By December, TT Tokens would already have been widely available for a substantial period of time. TT-only SE will be implemented at all popular venues where SE is currently mandatory. This would include workplaces, schools, shopping malls and F&B outlets. The latest list of venues which will transit to TT-only SE will be updated on an ongoing basis at www.safeentry.gov.sg/deployment.
TraceTogether Programme Crucial for Effective Contact Tracing
TT and SE are critical digital tools that allow us to quickly contain the spread of COVID19 the moment it is detected, so that we can safely ease our measures and continue to resume economic and social activities.
These tools help to stem multiple generations of spread and prevent large clusters from forming. We seek everyone’s cooperation in using SE and participating in the TT Programme, to make Singapore safer from COVID-19.
In collaboration with
The TraceTogether App was launched in March by the Ministry of Health (MOH) and GovTech, as part of the world’s first national digital contact tracing effort.
Since then, it has been used extensively by the MOH and the product team has been busy improving its effectiveness and building enhancements, without compromising on security. We took a look behind the scenes to learn more about the testing process:
The first thing we realised? They use a lot of phones. Like a lot.
How many smartphone models can you name? Our guess is not a lot, especially beyond the flagship models of Apple, Samsung, Huawei, and Google, am i right?
In reality though, the phone population in Singapore isn’t just made up of more prominent models (the iPhones, the Galaxies, the Pixels), but also less glamorous models – say, like the humble Oppo A5.
Why does this matter? Because for TraceTogether to work effectively, the team has to make sure that ALL devices can be detected by each other – not just the popular ones. To help with this, the team maintains a ‘device farm’ – a collection of over 100 different devices representing the majority of the devices used in Singapore by market share.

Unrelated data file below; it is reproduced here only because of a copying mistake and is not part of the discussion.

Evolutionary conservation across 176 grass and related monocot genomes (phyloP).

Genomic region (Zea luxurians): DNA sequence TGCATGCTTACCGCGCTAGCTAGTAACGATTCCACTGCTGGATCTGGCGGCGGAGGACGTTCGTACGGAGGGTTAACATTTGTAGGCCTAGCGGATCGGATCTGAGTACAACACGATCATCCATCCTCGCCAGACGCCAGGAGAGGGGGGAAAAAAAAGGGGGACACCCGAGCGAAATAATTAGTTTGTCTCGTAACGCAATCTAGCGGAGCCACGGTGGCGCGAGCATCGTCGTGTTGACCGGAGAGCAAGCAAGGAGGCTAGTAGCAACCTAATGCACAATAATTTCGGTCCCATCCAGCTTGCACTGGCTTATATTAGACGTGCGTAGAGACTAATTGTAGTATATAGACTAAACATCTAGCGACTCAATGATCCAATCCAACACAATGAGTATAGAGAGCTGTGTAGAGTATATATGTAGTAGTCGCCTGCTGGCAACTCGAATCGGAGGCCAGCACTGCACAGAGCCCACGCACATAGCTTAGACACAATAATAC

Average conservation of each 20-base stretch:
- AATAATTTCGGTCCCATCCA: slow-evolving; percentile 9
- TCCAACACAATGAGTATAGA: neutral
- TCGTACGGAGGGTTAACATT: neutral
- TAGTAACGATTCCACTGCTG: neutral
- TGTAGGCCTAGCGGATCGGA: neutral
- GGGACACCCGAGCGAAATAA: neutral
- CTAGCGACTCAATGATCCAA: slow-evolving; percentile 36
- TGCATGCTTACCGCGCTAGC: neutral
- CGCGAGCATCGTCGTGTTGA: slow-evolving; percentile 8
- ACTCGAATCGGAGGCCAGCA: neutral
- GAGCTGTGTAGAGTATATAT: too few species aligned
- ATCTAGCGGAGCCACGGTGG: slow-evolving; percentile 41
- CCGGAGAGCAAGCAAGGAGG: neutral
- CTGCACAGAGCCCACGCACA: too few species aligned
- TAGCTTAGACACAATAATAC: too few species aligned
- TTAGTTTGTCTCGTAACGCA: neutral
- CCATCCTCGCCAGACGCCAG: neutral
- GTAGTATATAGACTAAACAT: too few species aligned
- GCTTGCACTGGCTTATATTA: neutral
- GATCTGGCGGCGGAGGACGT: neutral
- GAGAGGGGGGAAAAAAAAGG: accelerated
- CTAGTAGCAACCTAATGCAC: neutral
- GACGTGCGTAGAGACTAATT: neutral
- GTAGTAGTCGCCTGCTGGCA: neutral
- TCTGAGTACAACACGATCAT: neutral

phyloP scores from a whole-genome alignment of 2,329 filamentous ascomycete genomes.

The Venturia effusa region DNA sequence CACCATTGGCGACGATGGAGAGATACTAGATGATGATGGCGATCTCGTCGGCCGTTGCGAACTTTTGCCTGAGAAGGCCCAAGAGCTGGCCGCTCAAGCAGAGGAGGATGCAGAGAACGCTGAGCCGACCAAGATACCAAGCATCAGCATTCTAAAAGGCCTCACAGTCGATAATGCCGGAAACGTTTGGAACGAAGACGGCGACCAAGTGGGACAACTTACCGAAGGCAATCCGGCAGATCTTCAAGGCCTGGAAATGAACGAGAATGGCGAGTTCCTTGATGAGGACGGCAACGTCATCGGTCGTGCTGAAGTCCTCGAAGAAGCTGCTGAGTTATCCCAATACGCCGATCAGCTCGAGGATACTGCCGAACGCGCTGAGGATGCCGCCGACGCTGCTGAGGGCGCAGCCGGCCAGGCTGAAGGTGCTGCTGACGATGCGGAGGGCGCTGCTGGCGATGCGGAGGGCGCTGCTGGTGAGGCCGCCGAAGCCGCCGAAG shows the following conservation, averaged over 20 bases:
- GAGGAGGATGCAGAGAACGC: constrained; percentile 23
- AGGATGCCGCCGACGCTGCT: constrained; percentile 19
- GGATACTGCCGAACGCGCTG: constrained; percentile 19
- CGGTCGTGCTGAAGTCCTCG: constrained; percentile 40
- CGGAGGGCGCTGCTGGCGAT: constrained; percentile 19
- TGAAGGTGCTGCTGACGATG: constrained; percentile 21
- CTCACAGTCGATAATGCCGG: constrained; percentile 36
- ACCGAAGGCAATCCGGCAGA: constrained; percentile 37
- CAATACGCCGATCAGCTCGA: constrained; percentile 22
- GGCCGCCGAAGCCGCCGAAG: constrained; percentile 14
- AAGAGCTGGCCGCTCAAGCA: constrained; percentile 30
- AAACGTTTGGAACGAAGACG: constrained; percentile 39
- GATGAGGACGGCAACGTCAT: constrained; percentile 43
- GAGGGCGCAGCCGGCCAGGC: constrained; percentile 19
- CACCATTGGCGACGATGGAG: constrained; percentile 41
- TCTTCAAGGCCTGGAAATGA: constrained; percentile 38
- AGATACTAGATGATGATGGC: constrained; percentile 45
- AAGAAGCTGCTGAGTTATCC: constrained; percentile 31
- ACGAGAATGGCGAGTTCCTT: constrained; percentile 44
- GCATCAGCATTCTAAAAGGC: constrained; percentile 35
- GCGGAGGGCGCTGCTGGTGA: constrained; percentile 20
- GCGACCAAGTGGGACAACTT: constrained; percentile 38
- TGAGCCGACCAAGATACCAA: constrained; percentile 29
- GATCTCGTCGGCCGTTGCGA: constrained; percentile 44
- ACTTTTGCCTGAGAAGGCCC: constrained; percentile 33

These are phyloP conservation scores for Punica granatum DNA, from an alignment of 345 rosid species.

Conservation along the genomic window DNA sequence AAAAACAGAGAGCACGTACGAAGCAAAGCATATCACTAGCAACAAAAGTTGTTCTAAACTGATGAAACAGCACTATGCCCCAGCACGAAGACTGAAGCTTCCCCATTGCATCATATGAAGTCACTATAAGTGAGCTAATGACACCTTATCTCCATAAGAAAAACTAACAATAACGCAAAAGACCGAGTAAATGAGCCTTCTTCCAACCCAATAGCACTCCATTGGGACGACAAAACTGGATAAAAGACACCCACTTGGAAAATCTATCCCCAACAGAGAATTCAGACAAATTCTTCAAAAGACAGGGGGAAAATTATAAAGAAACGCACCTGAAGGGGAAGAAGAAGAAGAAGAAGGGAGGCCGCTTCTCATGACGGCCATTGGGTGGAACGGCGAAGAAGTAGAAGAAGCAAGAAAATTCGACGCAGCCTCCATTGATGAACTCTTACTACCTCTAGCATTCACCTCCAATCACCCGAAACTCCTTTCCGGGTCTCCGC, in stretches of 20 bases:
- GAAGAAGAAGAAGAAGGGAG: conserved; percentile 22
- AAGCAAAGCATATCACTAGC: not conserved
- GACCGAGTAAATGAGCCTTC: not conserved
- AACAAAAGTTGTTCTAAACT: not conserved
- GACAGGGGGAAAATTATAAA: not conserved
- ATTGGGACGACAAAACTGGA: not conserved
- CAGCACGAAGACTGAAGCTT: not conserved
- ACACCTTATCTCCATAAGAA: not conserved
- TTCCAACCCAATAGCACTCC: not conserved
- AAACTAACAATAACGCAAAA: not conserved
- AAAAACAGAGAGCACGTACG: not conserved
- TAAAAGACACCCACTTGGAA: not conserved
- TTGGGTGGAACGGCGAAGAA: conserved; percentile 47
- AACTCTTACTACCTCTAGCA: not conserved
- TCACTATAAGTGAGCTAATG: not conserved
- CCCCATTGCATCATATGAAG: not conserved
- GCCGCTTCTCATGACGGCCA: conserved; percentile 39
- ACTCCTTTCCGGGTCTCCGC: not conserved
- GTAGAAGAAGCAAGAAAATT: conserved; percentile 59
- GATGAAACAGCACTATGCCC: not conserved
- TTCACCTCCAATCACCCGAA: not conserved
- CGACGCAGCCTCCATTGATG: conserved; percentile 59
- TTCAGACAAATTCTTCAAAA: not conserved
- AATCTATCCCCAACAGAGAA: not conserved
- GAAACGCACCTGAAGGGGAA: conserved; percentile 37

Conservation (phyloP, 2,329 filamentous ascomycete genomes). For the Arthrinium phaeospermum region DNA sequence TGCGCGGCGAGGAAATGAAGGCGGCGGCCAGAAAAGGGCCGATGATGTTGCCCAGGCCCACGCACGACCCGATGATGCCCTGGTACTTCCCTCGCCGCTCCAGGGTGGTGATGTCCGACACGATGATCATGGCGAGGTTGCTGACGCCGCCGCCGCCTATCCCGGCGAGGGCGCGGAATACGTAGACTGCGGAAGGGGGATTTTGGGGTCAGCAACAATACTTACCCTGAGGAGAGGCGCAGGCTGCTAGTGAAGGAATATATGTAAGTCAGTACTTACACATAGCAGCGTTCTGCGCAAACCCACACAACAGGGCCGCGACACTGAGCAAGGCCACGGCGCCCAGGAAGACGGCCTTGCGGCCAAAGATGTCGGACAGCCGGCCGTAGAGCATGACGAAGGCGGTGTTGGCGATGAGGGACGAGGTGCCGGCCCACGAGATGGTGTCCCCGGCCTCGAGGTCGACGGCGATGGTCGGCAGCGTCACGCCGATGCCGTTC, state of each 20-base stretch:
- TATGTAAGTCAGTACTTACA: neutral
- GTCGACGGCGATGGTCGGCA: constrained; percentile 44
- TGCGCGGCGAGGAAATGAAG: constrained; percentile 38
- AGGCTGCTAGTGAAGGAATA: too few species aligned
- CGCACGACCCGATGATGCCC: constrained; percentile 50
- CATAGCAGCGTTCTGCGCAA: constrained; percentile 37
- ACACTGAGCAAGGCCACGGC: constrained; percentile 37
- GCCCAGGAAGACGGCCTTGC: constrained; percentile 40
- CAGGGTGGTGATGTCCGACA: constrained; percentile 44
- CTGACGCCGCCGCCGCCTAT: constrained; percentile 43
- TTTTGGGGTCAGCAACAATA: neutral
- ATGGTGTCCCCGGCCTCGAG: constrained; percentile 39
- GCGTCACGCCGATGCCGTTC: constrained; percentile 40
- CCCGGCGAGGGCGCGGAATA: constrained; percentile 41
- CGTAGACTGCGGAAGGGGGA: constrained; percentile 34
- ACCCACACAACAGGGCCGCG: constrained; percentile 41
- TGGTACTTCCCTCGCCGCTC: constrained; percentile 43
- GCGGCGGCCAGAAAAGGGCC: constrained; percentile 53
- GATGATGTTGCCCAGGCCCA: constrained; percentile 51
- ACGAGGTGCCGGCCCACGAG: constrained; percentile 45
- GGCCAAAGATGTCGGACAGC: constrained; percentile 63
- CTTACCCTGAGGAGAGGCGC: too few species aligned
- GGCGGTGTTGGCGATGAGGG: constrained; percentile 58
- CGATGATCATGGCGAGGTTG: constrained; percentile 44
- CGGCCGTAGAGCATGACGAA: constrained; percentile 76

The new TraceTogether tokens also go through the same stringent testing
In case you’re wondering whether or not there will be compatibility issues between smartphones and the newly introduced Tokens, the team has also been working hard to ensure that this communication is smooth.
TraceTogether Tokens, also based on BlueTooth proximity tracing, are tested alongside the App to ensure interoperability. This is done by calibrating distances to account for close contact range.
As the team conducts more trials and in turn collects more data, they are able to make more refined estimates that help improve the accuracy of digital contact tracing when used by MOH.
Indeed, in the eyes of Team TraceTogether, there’s no Apple vs Android, Token vs App – all devices are the same.
The GovTech office doubles as a makeshift testing ground
When the team needs a conducive environment to simulate real-world conditions, it’s fortunate that they have the GovTech office at Sandcrawler! This space has a wide variety of different office layouts and is divided into different zones, each simulating different types of areas that TraceTogether needs to operate in.
The GovTech office as a testing ground
For example, one zone with wide-open spaces can simulate, say, a void deck or a mall’s atrium, while a more intimate space can simulate tight spaces, such as public transport.
Both phones and tokens are then placed randomly in each zone. The goal here is simple:
1) Devices in the same zone must be able to detect and classify other devices in close proximity via TraceTogether
2) TraceTogether should not deem other devices in different zones as being in close proximity.
This process is repeated again and again, with varying combinations of phones and tokens in each zone, until the team is satisfied. Intense!
The testing never stops:
“One of the mistaken impressions that people have is that TraceTogether is a static programme. It’s not. It was developed in a very compressed period of time. And we’ve been working hard with MOH contact tracers to support their workflow and processes, while also constantly making the app more convenient for citizens,” explained Jason Bay, Senior Director, Government Digital Services.
“We also urge users to continue using SafeEntry and TraceTogether, which are complementary products – and not substitutes. One focuses on the locations you have been to, and helps jog your memory if you are asked to help in contact tracing; the other looks at person-to-person interactions.”
So to keep safe, remember to update your app to the latest version, and keep it open in the background whenever you head out!
The Assurance, Care and Engagement (ACE) Group, in partnership with the Smart Nation and Digital Government Group, the Building and Construction Authority, the Economic Development Board and industry partners such as The Singapore Contractors Association, will be distributing more than 450,000 contact-tracing devices to all migrant and local workers living or working in dormitories, as well as those in the Construction, Marine Shipyard and Process sectors.